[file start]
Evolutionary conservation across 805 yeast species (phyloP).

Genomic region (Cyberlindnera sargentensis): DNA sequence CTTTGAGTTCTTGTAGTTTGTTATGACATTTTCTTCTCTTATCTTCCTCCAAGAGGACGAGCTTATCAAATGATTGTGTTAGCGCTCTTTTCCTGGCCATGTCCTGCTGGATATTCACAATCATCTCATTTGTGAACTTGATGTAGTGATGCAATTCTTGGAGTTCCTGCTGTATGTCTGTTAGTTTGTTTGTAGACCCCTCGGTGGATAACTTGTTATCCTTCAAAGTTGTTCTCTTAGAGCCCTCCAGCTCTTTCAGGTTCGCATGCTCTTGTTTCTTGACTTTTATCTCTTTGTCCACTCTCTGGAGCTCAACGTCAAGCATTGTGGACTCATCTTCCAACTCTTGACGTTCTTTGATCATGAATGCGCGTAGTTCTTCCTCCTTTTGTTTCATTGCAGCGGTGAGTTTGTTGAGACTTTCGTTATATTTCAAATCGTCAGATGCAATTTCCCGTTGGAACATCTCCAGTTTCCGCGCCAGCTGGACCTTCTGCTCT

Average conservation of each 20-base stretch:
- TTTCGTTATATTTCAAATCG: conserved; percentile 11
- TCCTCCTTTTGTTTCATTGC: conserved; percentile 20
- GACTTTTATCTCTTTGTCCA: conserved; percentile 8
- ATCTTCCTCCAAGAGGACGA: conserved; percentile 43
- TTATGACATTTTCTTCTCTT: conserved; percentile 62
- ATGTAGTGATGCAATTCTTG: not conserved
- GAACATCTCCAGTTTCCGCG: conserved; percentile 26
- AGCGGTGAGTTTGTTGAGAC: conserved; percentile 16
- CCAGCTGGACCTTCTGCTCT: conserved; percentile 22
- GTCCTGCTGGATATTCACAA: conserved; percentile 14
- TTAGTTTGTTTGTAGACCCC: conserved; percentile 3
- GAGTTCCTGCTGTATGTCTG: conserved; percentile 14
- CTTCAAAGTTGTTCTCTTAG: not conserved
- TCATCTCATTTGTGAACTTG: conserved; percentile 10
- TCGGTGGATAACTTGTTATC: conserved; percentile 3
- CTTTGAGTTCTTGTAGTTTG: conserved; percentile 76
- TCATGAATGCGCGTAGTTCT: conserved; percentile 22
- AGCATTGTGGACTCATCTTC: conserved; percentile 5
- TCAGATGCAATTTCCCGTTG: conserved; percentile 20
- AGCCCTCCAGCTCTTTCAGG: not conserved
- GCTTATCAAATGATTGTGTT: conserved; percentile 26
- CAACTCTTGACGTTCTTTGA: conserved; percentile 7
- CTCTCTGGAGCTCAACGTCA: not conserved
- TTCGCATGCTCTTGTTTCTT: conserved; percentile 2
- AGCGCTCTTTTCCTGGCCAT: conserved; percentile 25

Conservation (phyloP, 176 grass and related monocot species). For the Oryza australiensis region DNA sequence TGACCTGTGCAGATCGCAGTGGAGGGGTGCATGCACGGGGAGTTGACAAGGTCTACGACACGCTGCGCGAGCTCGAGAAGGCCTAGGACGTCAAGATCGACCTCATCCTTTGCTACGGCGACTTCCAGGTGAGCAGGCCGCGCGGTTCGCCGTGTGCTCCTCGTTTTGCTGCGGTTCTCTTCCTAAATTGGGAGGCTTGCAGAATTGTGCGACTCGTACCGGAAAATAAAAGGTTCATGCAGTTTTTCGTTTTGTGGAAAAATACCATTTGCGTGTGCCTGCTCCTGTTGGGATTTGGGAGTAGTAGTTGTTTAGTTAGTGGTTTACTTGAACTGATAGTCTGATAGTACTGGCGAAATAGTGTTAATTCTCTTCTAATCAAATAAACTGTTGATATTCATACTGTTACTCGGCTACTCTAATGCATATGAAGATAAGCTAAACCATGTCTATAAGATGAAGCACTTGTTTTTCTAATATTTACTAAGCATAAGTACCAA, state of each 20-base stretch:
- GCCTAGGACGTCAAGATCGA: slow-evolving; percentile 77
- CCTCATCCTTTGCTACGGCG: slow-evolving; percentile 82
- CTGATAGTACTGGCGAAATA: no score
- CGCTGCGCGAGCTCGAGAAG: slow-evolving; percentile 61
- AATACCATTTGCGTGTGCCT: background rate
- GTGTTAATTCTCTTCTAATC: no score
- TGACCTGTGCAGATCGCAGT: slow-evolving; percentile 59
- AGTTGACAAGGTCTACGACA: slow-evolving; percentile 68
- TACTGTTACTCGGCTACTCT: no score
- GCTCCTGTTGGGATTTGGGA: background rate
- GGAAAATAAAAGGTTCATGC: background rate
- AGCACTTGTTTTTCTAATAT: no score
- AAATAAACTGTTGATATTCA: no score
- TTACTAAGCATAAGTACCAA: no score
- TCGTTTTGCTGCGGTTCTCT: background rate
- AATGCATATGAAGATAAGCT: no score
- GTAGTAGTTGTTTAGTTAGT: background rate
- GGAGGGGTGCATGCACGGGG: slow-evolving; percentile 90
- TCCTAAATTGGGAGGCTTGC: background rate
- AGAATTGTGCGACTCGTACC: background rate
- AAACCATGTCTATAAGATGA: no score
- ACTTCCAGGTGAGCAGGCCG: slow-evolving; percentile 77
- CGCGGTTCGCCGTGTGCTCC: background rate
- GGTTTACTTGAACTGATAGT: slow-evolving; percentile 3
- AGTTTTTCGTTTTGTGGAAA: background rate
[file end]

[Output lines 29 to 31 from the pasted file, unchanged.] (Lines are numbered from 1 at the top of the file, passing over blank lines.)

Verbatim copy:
Conservation (phyloP, 176 grass and related monocot species). For the Oryza australiensis region DNA sequence TGACCTGTGCAGATCGCAGTGGAGGGGTGCATGCACGGGGAGTTGACAAGGTCTACGACACGCTGCGCGAGCTCGAGAAGGCCTAGGACGTCAAGATCGACCTCATCCTTTGCTACGGCGACTTCCAGGTGAGCAGGCCGCGCGGTTCGCCGTGTGCTCCTCGTTTTGCTGCGGTTCTCTTCCTAAATTGGGAGGCTTGCAGAATTGTGCGACTCGTACCGGAAAATAAAAGGTTCATGCAGTTTTTCGTTTTGTGGAAAAATACCATTTGCGTGTGCCTGCTCCTGTTGGGATTTGGGAGTAGTAGTTGTTTAGTTAGTGGTTTACTTGAACTGATAGTCTGATAGTACTGGCGAAATAGTGTTAATTCTCTTCTAATCAAATAAACTGTTGATATTCATACTGTTACTCGGCTACTCTAATGCATATGAAGATAAGCTAAACCATGTCTATAAGATGAAGCACTTGTTTTTCTAATATTTACTAAGCATAAGTACCAA, state of each 20-base stretch:
- GCCTAGGACGTCAAGATCGA: slow-evolving; percentile 77
- CCTCATCCTTTGCTACGGCG: slow-evolving; percentile 82